When it comes to establishing a back to school routine, it’s important to keep it simple. They are kids after all. 😉 A back to school routine should be simple so that it alleviates stress instead of adding more!
It can be tempting when you are type-A and want to have control (like me!) to create systems for EVERY. THING. Resist the urge! If you have systems for your systems, it’s too complicated. Your kids will only be frustrated, and you will always be disappointed.
First of all, think about what stresses you out about the back to school time and create routine around that. Is it school papers all over the house? Create a place for all of those papers to go. Is it fighting with your kids over what to pack in their lunch? Set up clear rules and make it easy for them to find what they can pack. And of course, if it ain’t broke, don’t fix it. 😉
Second, clearly communicate the plan. Don’t expect your family to read your mind, and don’t expect your kindergartener to follow the routine as well as your third grader. That seems obvious, but I’ve been guilty of this so many times. It’s important to have grace and give them time to learn the new back to school routine or system.
Third, be consistent in enforcing the new routine. You will probably have to do this for a little while until the new routine becomes habit. You will need to remind, encourage, and support for the first few weeks at least (depending on their age/abilities).
To get you started, I want to share with you four ways you can create a simple (uncomplicated!) back to school routine. These four ideas will work for any family with school-aged kids.
Four Ways to Create a Simple Back to School Routine
1. Don’t fill up your schedule.
Please, please, please leave space in your schedule. If you don’t, you will always be in a hurry, always be stressed, and always be late (or almost late).
Also, make sure you have time as a family built in, as well as time for everyone to decompress. I know this is really hard, especially if you have multiple kids.
Do your best to keep their schedules simple. Try having them pick only their favorite one or two activities. They will be happier only doing what they love, and you will be happier with less driving around and scrambling every evening and weekend.
I used to have to learn this the hard way. I would over-commit, say yes to things I didn’t really want to do, then find myself back-tracking and backing out of my responsibilities half way through the school year.
Don’t pull a me…try to be intentional with your time from the beginning.
2. Create a place for everything.
I mean everything. Make sure there’s a clear place for your kids to put/find their backpacks, lunch boxes, and school papers.
When they know where things go and get used to putting them there, you will have so much less to pick up later. And you won’t be screaming at each other every morning trying to find their homework. (Please tell me this wasn’t just us?!)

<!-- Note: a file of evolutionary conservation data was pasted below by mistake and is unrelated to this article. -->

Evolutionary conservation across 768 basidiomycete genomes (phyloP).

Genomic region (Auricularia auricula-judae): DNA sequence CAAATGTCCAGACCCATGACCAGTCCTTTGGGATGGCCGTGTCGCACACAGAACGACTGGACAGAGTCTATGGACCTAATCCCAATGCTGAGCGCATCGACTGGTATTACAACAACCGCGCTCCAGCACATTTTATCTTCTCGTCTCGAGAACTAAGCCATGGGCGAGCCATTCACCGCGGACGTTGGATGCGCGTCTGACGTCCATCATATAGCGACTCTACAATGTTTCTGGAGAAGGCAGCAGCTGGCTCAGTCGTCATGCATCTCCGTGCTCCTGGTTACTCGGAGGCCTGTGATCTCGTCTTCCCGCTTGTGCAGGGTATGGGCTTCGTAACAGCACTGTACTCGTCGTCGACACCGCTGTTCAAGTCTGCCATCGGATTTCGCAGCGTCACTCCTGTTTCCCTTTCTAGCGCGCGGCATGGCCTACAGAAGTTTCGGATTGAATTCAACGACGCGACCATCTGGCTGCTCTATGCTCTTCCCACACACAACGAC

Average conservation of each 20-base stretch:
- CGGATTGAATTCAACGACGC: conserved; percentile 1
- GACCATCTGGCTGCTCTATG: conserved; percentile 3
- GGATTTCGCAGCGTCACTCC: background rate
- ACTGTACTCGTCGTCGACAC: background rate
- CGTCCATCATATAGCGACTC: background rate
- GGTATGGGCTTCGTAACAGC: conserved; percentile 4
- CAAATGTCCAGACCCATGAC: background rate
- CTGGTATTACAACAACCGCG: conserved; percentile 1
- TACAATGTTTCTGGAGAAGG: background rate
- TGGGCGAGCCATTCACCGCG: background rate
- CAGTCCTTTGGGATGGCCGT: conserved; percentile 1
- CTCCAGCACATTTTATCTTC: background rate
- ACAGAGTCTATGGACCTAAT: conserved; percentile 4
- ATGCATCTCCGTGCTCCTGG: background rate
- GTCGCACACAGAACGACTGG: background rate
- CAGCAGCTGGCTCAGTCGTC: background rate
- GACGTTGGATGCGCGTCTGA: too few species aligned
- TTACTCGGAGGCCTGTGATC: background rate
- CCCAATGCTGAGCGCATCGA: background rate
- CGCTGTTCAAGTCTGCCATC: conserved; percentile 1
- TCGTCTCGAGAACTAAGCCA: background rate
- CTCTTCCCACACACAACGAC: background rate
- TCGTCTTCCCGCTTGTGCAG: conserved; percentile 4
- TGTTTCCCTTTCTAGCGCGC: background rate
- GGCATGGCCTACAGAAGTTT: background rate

Find a spot that works for your family and home, clearly communicate it, and help them stick to it until it becomes habit.
I like having a place for backpacks, jackets, and shoes by the door where they come in from school. Having them by the door makes it easiest for them to follow through with the system instead of simply dumping their stuff on the floor by the door.
I also have one spot in the kitchen where they can find their lunchbox, thermos, and water bottle. School papers go in a hanging file labeled with their names.
3. Designate a time and place for doing homework.
For some of you, the time your kids do homework may change every day based on your schedule, but try to make it as consistent as possible. They are more likely to begin doing homework without ever being asked if they know exactly what is expected of them and when.
Our kids do their homework right after having a quick snack as soon as they’re home from school. This way, they have incentive to get it done. They know that they have to finish their homework before they can watch TV or go outside to play with friends.
In addition, make sure your kids have a quiet place to do homework where they won’t be distracted.
My youngest doesn’t really have homework yet, but we read to her every day. I try to do this when her siblings are doing homework so the house is at its quietest. Sometimes we read at the dining room table, and sometimes we cuddle up on the couch.
My older two have a work space in their bedrooms for them to quietly do homework. My son has a desk, and my daughter (the artsy one) has a table. Now we’re working on trying to keep these spaces clear so that they aren’t distracted from what needs to get done. 😉
4. Create a system for school lunch assembly.
Unless packing lunches is something you LOVE doing for your kids, you can stop. 😉 Your kids are able to pack their own lunch!
Even your youngest school-aged children are capable of packing their own lunch. Trust me. You’ll want to delegate this to your kids when you see how easy it can be. And, with a little help, you can ensure they are packing a healthy, balanced meal.
The key here is to create a system. If you already have a spot for their lunch box, water bottle, thermos, Tupperware, ziplock, etc., you are already halfway there.
The next thing you need for your system is a place in the fridge and pantry (where your kids can reach) to find their meal options for the week. Keep it simple with only two or three options each week.
They will be happy to repeat lunches as long as you picked foods they enjoy. I try to always include a beverage, a fruit or veggie, a protein, something dairy, and sometimes a grain. That way, they know to grab one of each, and they always have a balanced meal!
What part of back-to-school time causes your family the most stress? Is there an area you would like me to cover in a blog post? Let me know in the comments! 🙂